Getting to the point, as I was readying to head downtown yesterday, already running a bit late, she decided to leave me with a pretty impressive mess to clean, right smack dab in the middle of her bed. This would ordinarily throw me into a momentary fit of rage. However my reaction yesterday defied my norm. Instead, my immediate response was that of sympathy, and I began cleaning without any ill will or frustration. To be clear - I’ve never been angry at our puppy per se, but thoroughly agitated by the situation in general. “Doesn’t it dawn on you that you should start eating more slowly and chewing more thoroughly?” “You watch me clean this up every time. You know what a pain it is when it's on fabric - couldn’t you at least beckon me to be let outside, or at least do your thing on the wood?”
I dissected my uncharacteristic reaction on my drive, and began replaying the entire week in my head…
Last Friday seemed fairly normal. Business was pretty standard for a Friday in March. Everyone knew full well that Covid-19 was potentially sweeping across the country, but the tension wasn’t yet fully palpable.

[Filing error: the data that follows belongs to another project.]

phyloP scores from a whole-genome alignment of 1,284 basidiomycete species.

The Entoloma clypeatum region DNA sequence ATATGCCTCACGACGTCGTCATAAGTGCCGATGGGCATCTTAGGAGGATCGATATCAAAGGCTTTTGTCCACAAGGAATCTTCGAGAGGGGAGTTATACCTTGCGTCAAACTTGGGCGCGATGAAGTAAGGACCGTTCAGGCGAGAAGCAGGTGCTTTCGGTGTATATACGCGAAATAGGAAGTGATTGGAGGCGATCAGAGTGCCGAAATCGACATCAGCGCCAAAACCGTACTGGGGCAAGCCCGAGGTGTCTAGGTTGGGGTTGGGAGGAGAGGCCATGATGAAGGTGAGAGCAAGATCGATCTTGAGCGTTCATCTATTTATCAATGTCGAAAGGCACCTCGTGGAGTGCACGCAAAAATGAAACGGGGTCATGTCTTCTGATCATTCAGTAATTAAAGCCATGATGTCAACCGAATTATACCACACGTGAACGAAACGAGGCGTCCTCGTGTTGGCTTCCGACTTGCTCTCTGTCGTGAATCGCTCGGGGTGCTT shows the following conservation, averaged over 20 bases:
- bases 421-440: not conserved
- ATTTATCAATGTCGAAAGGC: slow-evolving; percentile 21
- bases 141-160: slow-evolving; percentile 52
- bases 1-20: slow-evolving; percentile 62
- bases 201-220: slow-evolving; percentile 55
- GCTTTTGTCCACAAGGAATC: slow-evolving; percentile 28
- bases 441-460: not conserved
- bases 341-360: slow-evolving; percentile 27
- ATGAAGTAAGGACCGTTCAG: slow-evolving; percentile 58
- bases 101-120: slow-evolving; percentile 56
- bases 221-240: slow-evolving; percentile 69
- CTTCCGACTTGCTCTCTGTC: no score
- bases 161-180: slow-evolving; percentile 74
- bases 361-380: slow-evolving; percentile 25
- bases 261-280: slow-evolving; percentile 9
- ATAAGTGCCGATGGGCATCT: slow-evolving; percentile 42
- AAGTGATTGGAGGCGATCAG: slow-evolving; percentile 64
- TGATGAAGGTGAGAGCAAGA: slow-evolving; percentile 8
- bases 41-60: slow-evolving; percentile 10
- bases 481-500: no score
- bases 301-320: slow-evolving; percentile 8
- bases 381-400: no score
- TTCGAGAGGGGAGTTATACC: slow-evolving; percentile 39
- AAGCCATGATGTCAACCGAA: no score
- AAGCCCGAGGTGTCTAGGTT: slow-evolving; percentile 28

Then the president hit the airwaves and declared a national emergency. The unease was quickly elevated come last weekend. Our local Whole Foods was a mob scene. Mandates had already been issued at a variety of local levels.
Boom. By Monday most offices were becoming empty, our stores were markedly slower, the streets seemed quieter, and things were drastically different than the previous weekday.
Come Tuesday our restaurants became utter ghost towns. By now virtually everyone was forced to work from home at best, or in many cases left with no ability to work at all. The city took on an eeriness that I’ve never seen, as though the Rittenhouse district had become a movie set, but the film production crew had taken a hiatus from shooting. Everything was empty. By nightfall we were forced to make the difficult decision to close two of our stores entirely, and left having to convert our lone open store (16th & Walnut) to takeout only. The mania was in overdrive.
In hanging out with family last evening - awkwardly forgoing the traditional hugs, picking nuts and olives out of segregated bowls, washing our hands nearly every minute - we remarked that the last time we were together seemed soooo long ago. In reality it had only been a week and a half, but it truly felt like more than a month. Ironically, we had gotten together for dinner out in the city, less than a week before that pastime became impossible in Philadelphia and elsewhere throughout the world.